MATCH organizers betting less is more

On Horse Racing

February 27, 2000|By Tom Keyser | Tom Keyser,SUN STAFF

The fourth MATCH (Mid-Atlantic Thoroughbred Championships) series will begin with one race April 22 at Pimlico and end Oct. 7 with five races at the Meadowlands, Delaware Park and Colonial Downs.

Alan Foreman, founder of MATCH, has released the schedule of 30 races -- six each in five divisions. That's one race fewer per division than in past years. One reason for the cutback was the withdrawal from the series of Penn National and Philadelphia Park. But the bigger reason, Foreman said, was reducing the wear and tear on horses.

Horsemen had complained that seven races in five months demanded too much of their horses. A six-race series should promote fuller fields, competition and healthier horses, Foreman said.

The idea behind MATCH from the beginning was coordinating stakes races at regional tracks. Too many conflicted, resulting in diluted fields and disinterested bettors. The series also offered bonuses for the owners and trainers of horses earning the most points overall and in each division.

This year, MATCH will award $510,000 in bonuses. The owner of the overall points leader will pocket $100,000. The trainer will collect $50,000. The connections of the top three horses in each division will also earn bonuses (first place, owner $25,000, trainer $15,000; second place, owner $15,000, trainer $10,000; third place, owner $10,000, trainer $5,000).

Those bonuses are the same as last year, but the system for earning points has changed. Horses will earn 10 points for winning a MATCH race, eight for second, six for third, four for fourth, two for fifth and one for sixth through last.

In addition, for the first time horses can earn points for participation: 10 for starting in all six races, seven for starting in five, and five for starting in four. Horses must compete in at least three races in a division to qualify for bonus money.

Foreman said he is finalizing a MATCH-TVG partnership that will result in coverage of several MATCH races. TVG is the fledgling satellite-and-cable racing network that so far in Maryland is available via satellite dish but not cable.

Also, Foreman said, he's working on marketing initiatives with the Daily Racing Form and National Thoroughbred Racing Association.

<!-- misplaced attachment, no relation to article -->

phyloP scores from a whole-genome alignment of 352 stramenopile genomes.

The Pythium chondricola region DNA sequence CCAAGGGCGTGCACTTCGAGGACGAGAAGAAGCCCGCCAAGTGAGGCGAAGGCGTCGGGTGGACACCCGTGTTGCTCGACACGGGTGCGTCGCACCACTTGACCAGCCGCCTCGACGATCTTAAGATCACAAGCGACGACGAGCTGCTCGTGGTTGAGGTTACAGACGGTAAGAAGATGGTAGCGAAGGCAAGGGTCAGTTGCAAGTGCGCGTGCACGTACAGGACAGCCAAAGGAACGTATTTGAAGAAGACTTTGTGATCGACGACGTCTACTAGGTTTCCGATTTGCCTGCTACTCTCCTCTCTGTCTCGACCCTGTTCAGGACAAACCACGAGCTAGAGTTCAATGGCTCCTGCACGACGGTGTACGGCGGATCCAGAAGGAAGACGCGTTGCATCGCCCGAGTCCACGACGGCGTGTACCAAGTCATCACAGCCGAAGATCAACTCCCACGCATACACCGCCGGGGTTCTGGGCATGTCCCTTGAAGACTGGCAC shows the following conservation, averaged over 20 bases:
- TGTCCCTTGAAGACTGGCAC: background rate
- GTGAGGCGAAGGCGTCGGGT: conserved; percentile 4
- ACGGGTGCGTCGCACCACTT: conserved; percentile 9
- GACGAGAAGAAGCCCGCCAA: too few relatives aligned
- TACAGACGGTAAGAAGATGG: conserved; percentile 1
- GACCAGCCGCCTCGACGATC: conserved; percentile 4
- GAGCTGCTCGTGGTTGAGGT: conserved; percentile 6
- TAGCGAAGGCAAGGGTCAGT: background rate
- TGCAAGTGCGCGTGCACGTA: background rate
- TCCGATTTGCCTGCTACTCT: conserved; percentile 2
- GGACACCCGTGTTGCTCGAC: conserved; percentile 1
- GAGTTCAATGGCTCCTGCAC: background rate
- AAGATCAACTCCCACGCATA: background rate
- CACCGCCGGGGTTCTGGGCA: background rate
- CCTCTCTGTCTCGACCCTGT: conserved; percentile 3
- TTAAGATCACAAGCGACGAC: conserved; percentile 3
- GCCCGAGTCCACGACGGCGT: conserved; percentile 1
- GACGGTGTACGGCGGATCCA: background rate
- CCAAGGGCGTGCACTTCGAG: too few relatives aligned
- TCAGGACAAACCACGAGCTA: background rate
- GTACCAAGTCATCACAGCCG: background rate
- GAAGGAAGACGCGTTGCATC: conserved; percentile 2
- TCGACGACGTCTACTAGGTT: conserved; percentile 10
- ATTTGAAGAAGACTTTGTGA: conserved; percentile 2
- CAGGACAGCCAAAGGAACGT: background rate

Asked whether he thinks horsemen have accepted MATCH, Foreman said: "We're absolutely convinced of that based on last year's participation. Events like this take four or five years to get off the ground. We're very excited about this series."

Speak Compelling back

Speak Compelling, the 3-year-old filly who unexpectedly gave birth to a filly foal in her stall at Philadelphia Park, has returned to the racetrack. The baby remains at a farm for orphan foals, developing well on milk formula, said Lynda Gallagher, who with her husband, Bill, owns both horses.

But for the Gallaghers, residents of Newtown, Pa., the mystery of who impregnated Speak Compelling continues to torment. They bought the Maryland-bred daughter of Compelling Sound in December for $13,000, not realizing she was pregnant. In fact, nobody realized she was pregnant -- until her groom discovered the foal in her stall early on Jan. 30.

Speak Compelling had raced four times carrying her baby, including 11 days before giving birth.

The Gallaghers are trying to solve the mystery so that the baby, if her father is ever identified, can be registered as a thoroughbred (if indeed her father is a thoroughbred) and perhaps grow up to become a racehorse.

"This is just mind-boggling," said Lynda Gallagher, a retired schoolteacher. "I just think it's only fair that this baby be registered. She's just absolutely adorable, God bless her little soul."

The Gallaghers have pinpointed early last March as the time Speak Compelling, not even 2 years old (she was born April 30, 1997), became pregnant. She was at a training farm in Florida. Her owners are trying to find out if a colt at the farm might have gotten loose.

Meanwhile, the baby, nearly a month old, resides at Justaplain Farm in Cochranville, Pa. The farm specializes in raising orphan foals. She and Speak Compelling were separated about two weeks after birth so that mother could return to Philadelphia Park, Lynda Gallagher said.

She said that she struggled with the decision, but that people familiar with the process convinced her that the foal would be OK. Speak Compelling's trainer, Don Reeder, said she has been galloping lightly and might be able to race in five or six weeks.

Lynda Gallagher said mom and baby are fine. Speak Compelling, who had always pinned her ears back and tried to bite, is now accepting of Gallagher's hugs and kisses. The foal has attracted offers from people wanting her as a riding horse -- if the Gallaghers fail to identify the sire.

And the baby has earned a nickname at the farm. Her caretakers call her Who's Dad.

Pub Date: 2/27/00

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